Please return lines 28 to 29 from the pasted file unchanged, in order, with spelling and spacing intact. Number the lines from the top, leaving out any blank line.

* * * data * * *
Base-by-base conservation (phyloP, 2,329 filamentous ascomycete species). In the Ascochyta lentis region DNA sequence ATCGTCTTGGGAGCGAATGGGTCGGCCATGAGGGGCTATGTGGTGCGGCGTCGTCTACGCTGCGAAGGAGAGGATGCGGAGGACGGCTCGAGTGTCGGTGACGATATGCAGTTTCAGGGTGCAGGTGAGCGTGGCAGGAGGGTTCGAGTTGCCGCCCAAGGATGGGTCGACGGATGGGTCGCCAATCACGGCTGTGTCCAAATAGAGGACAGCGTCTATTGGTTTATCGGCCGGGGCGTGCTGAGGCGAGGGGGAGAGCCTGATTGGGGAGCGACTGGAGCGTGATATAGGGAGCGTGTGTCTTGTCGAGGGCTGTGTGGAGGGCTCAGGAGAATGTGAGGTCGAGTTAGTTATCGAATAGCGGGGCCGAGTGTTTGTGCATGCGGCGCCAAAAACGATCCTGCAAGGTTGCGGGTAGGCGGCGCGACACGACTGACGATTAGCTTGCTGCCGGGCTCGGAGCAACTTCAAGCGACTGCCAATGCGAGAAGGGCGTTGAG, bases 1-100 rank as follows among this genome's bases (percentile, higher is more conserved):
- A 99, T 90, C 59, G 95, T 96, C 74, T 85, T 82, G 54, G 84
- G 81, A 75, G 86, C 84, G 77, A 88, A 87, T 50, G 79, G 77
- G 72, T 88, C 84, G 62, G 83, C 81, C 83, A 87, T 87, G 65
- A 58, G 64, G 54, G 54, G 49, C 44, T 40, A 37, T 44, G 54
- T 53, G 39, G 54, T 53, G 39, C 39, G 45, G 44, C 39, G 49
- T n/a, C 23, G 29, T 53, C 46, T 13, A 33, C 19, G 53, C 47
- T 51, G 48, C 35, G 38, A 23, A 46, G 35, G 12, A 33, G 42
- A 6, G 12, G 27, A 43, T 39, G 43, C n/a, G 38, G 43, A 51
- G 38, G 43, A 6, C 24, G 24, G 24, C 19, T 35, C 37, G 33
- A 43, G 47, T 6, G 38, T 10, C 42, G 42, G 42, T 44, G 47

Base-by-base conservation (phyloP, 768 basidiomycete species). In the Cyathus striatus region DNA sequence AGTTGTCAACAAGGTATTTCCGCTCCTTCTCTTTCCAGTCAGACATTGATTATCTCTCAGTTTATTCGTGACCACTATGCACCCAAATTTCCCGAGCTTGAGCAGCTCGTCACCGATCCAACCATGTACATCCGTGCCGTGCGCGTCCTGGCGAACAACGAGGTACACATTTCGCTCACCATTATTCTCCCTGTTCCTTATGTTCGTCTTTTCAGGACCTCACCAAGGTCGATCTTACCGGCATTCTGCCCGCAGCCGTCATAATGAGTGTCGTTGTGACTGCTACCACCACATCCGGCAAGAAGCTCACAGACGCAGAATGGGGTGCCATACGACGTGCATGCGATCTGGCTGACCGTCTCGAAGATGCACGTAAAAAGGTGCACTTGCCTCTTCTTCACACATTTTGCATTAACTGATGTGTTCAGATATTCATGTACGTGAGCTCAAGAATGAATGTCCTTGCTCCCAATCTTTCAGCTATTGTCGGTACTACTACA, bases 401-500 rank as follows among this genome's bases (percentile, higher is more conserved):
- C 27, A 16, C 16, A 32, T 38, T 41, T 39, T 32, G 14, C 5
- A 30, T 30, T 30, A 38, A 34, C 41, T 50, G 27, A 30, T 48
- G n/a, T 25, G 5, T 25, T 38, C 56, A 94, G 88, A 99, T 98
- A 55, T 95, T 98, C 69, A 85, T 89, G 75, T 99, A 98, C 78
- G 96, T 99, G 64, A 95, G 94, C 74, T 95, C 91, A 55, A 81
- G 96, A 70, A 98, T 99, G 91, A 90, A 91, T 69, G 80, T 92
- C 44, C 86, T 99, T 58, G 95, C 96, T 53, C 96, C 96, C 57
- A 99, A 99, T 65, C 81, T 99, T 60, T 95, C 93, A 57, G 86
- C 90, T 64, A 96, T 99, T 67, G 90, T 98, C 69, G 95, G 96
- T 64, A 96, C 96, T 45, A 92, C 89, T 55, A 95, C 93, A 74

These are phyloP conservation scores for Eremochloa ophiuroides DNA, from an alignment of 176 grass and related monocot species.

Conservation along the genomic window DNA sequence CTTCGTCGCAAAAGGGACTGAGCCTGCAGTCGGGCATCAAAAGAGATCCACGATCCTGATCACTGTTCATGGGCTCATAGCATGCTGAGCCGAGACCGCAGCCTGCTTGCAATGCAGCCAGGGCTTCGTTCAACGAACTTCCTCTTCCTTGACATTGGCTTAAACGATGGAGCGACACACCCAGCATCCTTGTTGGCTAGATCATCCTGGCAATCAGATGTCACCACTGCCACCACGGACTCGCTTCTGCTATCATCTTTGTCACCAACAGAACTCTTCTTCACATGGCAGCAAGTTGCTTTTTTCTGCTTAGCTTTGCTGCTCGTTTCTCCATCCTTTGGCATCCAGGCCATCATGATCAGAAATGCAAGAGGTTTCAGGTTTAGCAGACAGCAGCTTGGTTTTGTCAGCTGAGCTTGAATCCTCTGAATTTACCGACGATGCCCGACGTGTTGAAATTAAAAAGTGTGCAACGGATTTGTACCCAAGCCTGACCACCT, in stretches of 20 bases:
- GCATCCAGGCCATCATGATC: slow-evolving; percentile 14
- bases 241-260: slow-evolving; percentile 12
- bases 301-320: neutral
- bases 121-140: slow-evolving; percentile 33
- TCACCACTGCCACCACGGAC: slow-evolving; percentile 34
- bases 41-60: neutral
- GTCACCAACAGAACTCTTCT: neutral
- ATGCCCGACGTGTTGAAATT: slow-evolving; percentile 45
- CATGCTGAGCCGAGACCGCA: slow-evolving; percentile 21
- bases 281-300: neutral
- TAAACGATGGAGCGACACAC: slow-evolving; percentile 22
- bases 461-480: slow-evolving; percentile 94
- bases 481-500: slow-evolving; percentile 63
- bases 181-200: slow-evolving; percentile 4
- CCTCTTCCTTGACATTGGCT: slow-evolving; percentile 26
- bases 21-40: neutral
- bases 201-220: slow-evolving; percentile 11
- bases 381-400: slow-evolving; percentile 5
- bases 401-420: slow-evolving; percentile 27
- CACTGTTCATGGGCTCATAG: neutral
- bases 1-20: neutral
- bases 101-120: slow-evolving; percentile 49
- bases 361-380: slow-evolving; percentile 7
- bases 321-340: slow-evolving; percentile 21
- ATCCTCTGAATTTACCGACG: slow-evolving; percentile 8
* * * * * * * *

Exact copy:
- bases 121-140: slow-evolving; percentile 33
- TCACCACTGCCACCACGGAC: slow-evolving; percentile 34